Privacy: Preventing Harm or Innovation?
By Ana Santos
Privacy is an ambiguous, powerful concept that, while meant to protect, can shut down meaningful conversation and innovation.
SATURDAY, Sept. 26 – The topic of privacy was everywhere at Medicine X 2015. While it is a given that patient data should be protected, some took it a step further and asked if patients should be protected from their own data. Still others, like Dr. Eric Topol, advocated for the democratization of medicine through data transparency. Today, an interdisciplinary panel discussed the meaning of privacy in health care, its nuances and practical applications, while urging the MedX community to reimagine health systems through the lens of trust, freedom, and discovery.
Right off the bat, mediator Pamela Ressler, founder of Stress Resources, showcased the inclusive nature of Medicine X: “this panel evolved from a very provocative question posed during a panel last year, which asked us to consider if we needed to reframe privacy—is it less about secrecy and more about control of information?” She then invited the author of the statement, Brandeis University PhD Candidate Jodi Sperber, to join her on stage. Sperber, whose research explores online health communities based on Twitter and patient centered care, was an incredible addition to the panel, as she tapped into the expansive collective knowledge of social networks to inform and guide the discussion.
Panelist Susannah Fox, the newly appointed Chief Technology Officer for the United States Department of Health & Human Services, was able to bring some legal perspective to the table, as many laws regulate the privacy of medical information. And while they offer some protection, on the whole they operate more to ensure the flow of information throughout the health care industry than to ensure the privacy of individuals. She said, “The government’s role in health data is to provide the ‘wheat,’ the raw materials. But it’s up to all of us to take that wheat and make it into bread—to make it useful.”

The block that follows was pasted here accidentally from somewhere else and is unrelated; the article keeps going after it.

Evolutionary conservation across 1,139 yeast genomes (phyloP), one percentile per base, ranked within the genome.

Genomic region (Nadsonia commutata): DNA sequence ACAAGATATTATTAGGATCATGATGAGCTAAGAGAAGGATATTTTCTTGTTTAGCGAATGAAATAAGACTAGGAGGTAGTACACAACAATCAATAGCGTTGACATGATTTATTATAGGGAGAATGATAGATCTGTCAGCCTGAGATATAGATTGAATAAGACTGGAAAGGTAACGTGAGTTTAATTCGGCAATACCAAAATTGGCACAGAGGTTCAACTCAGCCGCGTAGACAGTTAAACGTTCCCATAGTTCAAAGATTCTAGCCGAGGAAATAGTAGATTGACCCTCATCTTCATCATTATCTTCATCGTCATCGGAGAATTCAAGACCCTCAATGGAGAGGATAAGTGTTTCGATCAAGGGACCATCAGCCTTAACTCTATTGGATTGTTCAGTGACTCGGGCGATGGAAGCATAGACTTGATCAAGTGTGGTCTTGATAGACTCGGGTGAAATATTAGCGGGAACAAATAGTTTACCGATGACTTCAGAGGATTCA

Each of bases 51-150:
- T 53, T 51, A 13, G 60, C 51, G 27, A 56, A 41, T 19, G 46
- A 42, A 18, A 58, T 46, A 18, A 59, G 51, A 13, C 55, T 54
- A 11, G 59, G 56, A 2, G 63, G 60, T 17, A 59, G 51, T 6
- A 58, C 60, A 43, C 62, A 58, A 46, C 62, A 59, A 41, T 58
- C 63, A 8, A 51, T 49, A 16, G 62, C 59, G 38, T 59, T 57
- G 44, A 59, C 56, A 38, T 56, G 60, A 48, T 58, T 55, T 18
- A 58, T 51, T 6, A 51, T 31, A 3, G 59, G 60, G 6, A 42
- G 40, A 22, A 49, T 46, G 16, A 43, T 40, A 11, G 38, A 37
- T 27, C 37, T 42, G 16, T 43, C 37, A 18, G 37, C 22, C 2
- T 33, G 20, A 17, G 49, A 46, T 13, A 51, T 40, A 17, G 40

Fox was also poised about the potential harm of over-sharing, “If you have a life-changing diagnosis, you put aside your concerns and you share, because it could help yourself and potentially save other lives. And yet, I would urge all of us to be mindful of what the legal effects could be. We must be mindful of legal consequences,” she stressed. While agreeing with Fox, Colleen Young, Community Consultant for Mayo Clinic, made the point that “for many patients, desperate times call for desperate measures. They go online and what they get back from it trumps their concerns about privacy.” In her view, that is a “privacy calculus that everyone makes,” and “sharing has shown not to only move a needle, but actually save lives. They’re forging radical changes!”
On the medical side, Dr. Wendy Sue Swanson, physician and well-known blogger, brought with her the struggle to balance “the need for sharing, nurturing support, while respecting patients privacy.” As a public person, Swanson receives many requests for advice on dealing with the overflow of personal information online. “But privacy is not a binary thing, it is a spectrum,” she said, “and all of us live in different places on that spectrum.” She stressed the importance of exercising “control over what we want to share and how much are we are wiling to share.”
Finally, Pamela Ressler closed the panel challenging the audience to reimagine the concept of privacy, as she noted just how amorphous it can be. She invited the MedX community to think broadly, deeply –and perhaps differently– about the topic. The panel may have ended on the stage, but the discussion lives on, encouraging society to collectively build effective tools to tackle the challenges that are on the way.
Ana is an MA student at Stanford’s data-driven journalism program. She has extensive experience with reporting and corporate communications in her home country of Brazil and in Europe. Find her on Twitter at @anacrochas.